Letter on Inspector General Audit of SAR Program

Letter-to-OIG-Re-SAR-Audit-June-21-2021

June 21, 2021                                                                      

Dear Inspector General Mark Smith:

This letter is on behalf of the Stop LAPD Spying Coalition, a grassroots community group working to expose and organize against LAPD’s harmful surveillance, infiltration, and profiling practices. We write to you with deep concern regarding the Los Angeles Police Department’s (LAPD) Suspicious Activity Reporting (SAR) program and your office’s ongoing failure to fulfill your responsibility to perform audits of the program. 

The last audit your office conducted for the SAR program covered the years 2016 to 2017.  As you wrote in your report from that audit, “[t]he Office of the Inspector General (OIG) is responsible for conducting annual reviews of the Department’s SAR program.”[1] No annual review has been published of the SAR program for the years 2018, 2019, 2020, or 2021. This month marks the end of four financial years (FY 2017-18, FY 2018-19, FY 2019-20, and FY 2020-21) without an annual audit.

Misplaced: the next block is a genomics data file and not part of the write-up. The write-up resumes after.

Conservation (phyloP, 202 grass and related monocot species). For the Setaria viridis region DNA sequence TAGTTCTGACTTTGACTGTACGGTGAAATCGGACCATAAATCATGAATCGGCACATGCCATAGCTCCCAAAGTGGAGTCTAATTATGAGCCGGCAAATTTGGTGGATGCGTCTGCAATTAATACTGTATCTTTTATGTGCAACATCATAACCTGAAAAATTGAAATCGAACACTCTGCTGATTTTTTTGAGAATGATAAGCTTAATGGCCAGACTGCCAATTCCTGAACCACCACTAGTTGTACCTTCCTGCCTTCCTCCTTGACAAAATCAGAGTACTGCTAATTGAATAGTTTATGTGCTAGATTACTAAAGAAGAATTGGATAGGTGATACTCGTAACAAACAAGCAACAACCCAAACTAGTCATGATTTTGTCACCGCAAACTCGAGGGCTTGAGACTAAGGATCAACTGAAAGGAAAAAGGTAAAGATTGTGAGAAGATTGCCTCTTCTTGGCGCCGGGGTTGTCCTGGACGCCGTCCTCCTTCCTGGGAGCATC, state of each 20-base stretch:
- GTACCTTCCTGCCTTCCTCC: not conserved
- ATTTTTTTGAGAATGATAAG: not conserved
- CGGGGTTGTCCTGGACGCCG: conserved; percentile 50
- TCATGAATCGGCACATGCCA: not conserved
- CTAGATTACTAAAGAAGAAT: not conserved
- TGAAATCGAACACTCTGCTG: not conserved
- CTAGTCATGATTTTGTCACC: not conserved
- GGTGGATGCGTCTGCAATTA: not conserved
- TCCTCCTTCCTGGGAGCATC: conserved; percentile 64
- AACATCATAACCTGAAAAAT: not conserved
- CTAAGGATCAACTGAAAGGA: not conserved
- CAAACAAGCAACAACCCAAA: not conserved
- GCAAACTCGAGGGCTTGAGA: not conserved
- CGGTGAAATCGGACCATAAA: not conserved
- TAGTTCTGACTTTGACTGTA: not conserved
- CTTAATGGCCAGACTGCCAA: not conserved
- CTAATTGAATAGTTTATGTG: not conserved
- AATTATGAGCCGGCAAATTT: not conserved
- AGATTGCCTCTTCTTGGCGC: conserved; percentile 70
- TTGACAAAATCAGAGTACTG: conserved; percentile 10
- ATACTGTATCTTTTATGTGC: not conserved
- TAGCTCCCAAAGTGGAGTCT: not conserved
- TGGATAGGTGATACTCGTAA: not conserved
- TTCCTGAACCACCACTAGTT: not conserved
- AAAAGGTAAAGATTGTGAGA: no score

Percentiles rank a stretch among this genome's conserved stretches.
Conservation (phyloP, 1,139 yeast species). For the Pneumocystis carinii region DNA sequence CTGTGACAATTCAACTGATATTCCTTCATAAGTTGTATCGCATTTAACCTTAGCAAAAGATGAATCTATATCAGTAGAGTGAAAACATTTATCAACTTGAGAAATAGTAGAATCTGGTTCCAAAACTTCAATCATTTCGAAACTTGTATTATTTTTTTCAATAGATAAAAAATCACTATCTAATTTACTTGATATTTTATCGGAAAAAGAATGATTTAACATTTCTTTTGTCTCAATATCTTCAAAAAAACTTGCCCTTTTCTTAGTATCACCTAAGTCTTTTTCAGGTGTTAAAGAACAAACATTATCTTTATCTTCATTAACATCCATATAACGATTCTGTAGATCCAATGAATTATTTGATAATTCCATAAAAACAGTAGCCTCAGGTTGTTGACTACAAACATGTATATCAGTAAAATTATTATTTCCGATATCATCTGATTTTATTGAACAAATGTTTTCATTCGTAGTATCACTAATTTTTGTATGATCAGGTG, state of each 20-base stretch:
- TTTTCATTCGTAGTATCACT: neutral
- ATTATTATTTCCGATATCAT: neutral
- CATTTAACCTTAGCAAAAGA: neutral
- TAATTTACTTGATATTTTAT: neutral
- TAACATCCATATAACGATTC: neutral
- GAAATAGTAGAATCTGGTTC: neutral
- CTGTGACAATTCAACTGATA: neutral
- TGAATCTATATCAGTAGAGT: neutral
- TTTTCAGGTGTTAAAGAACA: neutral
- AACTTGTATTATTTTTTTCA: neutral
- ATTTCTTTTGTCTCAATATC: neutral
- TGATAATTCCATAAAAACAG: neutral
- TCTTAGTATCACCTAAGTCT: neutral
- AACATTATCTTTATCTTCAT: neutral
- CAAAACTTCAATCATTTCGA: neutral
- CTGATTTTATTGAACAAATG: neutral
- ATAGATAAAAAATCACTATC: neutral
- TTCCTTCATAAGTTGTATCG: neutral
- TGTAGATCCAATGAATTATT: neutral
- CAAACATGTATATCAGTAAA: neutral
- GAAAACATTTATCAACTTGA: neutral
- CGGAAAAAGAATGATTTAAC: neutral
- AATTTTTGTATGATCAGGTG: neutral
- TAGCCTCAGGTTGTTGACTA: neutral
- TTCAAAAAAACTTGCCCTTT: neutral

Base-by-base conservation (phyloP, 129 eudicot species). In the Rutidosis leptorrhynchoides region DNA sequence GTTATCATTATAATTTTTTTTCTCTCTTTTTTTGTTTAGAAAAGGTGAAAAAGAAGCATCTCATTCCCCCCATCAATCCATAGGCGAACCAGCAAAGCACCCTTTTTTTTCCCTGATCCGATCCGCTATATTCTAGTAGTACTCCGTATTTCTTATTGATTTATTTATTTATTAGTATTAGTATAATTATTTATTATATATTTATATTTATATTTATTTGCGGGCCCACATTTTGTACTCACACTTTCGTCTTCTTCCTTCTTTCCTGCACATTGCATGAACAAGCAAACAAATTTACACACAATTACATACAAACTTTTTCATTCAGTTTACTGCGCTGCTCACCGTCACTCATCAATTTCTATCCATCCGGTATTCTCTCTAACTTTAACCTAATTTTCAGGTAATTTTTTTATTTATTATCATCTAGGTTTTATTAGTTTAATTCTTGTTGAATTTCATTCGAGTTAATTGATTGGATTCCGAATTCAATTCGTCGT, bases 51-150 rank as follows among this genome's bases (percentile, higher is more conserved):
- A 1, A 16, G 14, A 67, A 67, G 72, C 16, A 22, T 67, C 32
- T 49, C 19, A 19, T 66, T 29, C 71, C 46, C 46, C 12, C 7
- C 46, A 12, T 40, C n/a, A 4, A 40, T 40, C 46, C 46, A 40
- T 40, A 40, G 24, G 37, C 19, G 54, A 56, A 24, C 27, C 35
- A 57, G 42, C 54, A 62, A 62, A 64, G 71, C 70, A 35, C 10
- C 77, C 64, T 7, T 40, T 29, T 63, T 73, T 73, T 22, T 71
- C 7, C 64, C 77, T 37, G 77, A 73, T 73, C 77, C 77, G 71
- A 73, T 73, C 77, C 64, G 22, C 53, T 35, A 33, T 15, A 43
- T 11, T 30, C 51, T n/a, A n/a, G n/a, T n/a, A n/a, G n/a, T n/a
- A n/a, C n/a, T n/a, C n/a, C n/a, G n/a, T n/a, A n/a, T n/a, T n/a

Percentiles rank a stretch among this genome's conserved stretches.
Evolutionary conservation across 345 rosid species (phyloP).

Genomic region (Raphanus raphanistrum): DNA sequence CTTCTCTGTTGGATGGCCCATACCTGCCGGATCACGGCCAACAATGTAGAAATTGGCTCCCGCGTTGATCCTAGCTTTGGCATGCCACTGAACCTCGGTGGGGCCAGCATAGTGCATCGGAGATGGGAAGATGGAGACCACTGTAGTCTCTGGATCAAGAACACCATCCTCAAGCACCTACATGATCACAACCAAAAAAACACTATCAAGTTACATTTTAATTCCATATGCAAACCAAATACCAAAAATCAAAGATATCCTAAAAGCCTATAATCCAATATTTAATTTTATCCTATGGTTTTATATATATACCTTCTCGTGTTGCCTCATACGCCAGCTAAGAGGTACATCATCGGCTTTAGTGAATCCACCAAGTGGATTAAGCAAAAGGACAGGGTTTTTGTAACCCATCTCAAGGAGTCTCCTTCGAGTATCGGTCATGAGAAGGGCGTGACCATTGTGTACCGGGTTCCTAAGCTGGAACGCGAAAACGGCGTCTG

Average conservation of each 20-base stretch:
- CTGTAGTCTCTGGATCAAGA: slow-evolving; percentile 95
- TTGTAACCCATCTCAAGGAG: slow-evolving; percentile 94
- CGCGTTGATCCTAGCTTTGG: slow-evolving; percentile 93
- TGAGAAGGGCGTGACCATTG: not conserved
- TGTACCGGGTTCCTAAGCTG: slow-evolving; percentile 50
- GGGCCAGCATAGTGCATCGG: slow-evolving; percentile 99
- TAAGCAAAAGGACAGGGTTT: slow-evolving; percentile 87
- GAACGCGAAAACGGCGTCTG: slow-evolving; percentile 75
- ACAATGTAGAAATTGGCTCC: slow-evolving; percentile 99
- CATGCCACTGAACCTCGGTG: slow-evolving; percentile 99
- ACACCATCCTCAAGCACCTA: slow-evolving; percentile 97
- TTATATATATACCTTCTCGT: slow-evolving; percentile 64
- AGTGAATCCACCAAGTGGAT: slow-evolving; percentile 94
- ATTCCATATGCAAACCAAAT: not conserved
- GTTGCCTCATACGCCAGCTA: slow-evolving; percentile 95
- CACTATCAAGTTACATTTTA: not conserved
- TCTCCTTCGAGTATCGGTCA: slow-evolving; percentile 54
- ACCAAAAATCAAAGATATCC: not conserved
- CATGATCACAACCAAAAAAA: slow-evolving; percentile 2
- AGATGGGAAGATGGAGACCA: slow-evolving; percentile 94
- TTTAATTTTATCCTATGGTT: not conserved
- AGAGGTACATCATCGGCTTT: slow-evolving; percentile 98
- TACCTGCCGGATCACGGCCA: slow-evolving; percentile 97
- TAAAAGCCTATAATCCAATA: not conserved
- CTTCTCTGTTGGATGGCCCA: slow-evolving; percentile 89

Your ongoing failure to audit the SAR program is especially alarming given the patterns of racial profiling and baseless surveillance that the last audit exposed. That audit showed that LAPD is weaponizing the iWATCH – See Something, Say Something programs to target Black, Brown, and immigrant communities, with a majority of these discriminatory reports originating in neighborhoods with majority white populations. Out of a total of 348 SARs, the audit determined that:

  1. 293 (84%) were filed by community informants through the iWATCH – See Something, Say Something program;
  2. 206 (59%) were filed in majority white communities in the LAPD West and Valley Bureaus;